/-----------

Notice: Use of undefined constant ABSPATH - assumed 'ABSPATH' in
[WP_LEAKED_PATH]\wp-settings.php on line 110
Notice: Use of undefined constant ABSPATH - assumed 'ABSPATH' in
[WP_LEAKED_PATH]\wp-settings.php on line 112
Warning: require(ABSPATHwp-includes/compat.php) [function.require]:
failed to open stream:
No such file or directory in [WP_LEAKED_PATH]\wp-settings.php on line 246
Fatal error: require() [function.require]: Failed opening required
'ABSPATHwp-includes/compat.php'
(include_path='.;[PHP_LEAKED_PATH]\php5\pear') in
[WP_LEAKED_PATH]\wp-settings.php on line 246

- -----------/




9. *Report Timeline*

. 2009-06-04:
Core Security Technologies notifies the WordPress team of the
vulnerabilities (security@wordpress.org) and offers a technical 
description encrypted or in plain-text. Advisory is planned for
publication on June 22th.

. 2009-06-08:
Core notifies again the WordPress team of the vulnerability.

. 2009-06-10:
The WordPress team asks Core for a technical description of the
vulnerability in plain-text.

. 2009-06-11:
Technical details sent to WordPress team by Core.

. 2009-06-11:
WordPress team notifies Core that a fix was produced and is available to
Core for testing. WordPress team asserts that password and username
discrimination as well as username leakage are known and will not be
fixed because they are convenient for the users.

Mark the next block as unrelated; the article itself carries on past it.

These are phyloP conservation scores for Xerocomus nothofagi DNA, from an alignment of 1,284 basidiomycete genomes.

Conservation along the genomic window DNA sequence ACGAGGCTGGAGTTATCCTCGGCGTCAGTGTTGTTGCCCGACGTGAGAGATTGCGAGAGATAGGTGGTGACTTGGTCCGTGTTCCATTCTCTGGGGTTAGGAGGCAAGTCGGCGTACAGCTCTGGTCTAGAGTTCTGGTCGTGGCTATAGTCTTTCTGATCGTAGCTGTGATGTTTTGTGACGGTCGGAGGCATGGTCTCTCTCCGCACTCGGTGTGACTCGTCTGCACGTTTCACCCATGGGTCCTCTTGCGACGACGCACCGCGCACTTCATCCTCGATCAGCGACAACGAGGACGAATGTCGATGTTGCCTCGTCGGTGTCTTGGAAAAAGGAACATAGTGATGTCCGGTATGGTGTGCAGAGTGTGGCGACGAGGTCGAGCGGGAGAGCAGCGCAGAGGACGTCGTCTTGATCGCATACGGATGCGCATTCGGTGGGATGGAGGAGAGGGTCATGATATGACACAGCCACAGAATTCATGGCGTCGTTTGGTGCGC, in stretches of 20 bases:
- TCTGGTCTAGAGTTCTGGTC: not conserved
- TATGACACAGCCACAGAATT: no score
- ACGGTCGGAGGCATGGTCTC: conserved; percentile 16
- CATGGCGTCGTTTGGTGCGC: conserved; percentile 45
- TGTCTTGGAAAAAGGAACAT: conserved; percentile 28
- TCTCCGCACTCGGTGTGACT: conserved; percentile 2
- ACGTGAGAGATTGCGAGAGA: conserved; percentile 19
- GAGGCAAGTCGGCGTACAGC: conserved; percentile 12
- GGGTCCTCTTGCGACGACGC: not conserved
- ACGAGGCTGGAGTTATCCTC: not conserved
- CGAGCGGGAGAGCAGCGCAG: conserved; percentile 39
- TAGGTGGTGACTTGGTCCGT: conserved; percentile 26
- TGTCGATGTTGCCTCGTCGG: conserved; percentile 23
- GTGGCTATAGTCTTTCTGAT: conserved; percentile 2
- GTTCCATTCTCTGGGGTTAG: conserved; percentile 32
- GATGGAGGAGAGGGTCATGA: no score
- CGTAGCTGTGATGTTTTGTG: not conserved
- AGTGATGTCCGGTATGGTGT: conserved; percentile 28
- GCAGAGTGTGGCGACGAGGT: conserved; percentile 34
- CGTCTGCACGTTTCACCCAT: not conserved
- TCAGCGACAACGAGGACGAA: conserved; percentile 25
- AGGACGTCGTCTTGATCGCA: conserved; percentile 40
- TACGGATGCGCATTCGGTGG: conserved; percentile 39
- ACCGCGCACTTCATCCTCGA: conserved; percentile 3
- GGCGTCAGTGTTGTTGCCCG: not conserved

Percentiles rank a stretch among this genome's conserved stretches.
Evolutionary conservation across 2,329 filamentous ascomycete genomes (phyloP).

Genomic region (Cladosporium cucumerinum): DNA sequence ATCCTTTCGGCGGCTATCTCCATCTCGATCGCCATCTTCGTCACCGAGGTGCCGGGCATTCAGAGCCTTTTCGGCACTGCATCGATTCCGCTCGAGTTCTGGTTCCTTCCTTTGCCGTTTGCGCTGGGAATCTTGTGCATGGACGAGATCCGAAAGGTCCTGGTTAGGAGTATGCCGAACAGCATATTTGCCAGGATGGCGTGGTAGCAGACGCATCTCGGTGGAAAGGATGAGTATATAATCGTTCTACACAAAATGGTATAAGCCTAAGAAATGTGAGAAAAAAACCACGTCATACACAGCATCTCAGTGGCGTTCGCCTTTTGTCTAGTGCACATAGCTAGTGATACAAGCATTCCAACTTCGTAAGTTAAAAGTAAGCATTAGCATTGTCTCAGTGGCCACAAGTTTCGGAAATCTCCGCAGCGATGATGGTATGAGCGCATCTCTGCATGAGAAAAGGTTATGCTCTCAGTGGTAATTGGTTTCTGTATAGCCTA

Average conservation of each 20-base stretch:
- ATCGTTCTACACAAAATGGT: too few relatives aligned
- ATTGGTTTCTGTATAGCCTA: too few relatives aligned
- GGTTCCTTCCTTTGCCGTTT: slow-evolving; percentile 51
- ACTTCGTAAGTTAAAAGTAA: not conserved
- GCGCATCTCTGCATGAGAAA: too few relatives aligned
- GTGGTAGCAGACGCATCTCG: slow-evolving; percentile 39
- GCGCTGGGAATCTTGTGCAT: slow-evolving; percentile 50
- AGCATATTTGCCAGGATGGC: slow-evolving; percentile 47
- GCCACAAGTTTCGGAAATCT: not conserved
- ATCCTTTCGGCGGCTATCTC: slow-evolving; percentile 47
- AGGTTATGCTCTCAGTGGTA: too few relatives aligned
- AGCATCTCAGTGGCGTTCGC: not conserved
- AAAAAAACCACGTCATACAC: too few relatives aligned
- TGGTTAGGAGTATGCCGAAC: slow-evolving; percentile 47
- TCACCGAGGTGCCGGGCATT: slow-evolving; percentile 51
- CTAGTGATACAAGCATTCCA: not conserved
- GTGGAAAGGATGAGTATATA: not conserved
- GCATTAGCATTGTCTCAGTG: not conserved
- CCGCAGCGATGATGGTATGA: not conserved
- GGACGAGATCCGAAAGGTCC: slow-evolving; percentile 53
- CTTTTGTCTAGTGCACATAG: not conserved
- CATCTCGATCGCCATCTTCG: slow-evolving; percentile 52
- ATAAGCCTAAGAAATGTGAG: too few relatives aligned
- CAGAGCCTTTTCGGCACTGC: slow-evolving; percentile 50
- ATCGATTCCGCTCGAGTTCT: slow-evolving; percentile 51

. 2009-06-12:
Core tells the WordPress team that the patch will be tested by Core as a
courtesy as soon as possible. It also requests confirmation that
WordPress versions 2.8 and earlier, and WordPress.com, are vulnerable to
the flaws included in the advisory draft CORE-2009-0515.

. 2009-06-12:
WordPress team confirms that WordPress 2.8 and earlier plus
WordPress.com are vulnerable to the flaws included in the advisory draft.

. 2009-06-17:
Core informs the WordPress team that the patch is only fixing one of the
four proof of concept abuses included in the advisory draft. Core
reminds the WordPress team that the advisory is scheduled to be
published on June 22th but a new schedule can be discussed.

. 2009-06-19:
Core asks for a new patched version of WordPress, if available, and
notifies the WordPress team that the publication of the advisory was
re-scheduled to June 30th.

. 2009-06-19:
WordPress team confirms they have a new patch that has the potential to
break a lot of plugins.

. 2009-06-29:
WordPress team asks for a delayance on advisory CORE-2009-0515